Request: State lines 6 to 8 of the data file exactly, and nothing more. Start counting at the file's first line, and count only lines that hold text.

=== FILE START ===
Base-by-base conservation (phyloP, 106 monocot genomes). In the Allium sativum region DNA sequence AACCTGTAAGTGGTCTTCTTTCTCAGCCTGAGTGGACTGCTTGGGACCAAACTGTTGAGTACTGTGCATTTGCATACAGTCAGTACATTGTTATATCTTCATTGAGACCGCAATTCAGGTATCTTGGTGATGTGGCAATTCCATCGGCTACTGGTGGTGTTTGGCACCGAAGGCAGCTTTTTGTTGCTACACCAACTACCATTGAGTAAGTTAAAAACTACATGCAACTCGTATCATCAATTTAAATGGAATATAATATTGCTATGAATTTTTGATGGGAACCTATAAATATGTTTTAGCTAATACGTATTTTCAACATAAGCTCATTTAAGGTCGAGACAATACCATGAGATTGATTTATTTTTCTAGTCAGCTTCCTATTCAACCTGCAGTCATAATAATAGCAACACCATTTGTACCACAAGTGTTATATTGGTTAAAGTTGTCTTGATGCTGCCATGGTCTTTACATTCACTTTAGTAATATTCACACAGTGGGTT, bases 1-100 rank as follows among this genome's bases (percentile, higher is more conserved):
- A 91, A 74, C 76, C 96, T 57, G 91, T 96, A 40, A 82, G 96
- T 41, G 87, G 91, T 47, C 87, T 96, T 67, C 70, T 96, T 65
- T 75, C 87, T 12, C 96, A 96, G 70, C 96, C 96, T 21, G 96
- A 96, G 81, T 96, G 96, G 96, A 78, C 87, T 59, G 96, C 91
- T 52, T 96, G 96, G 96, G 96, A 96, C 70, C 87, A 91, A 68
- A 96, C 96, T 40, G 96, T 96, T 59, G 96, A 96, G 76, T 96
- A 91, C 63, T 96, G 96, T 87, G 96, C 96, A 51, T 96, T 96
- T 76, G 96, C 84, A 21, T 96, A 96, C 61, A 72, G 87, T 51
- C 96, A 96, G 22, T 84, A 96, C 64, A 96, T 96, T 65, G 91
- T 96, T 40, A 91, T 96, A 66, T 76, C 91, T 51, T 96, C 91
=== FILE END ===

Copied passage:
- T 52, T 96, G 96, G 96, G 96, A 96, C 70, C 87, A 91, A 68
- A 96, C 96, T 40, G 96, T 96, T 59, G 96, A 96, G 76, T 96
- A 91, C 63, T 96, G 96, T 87, G 96, C 96, A 51, T 96, T 96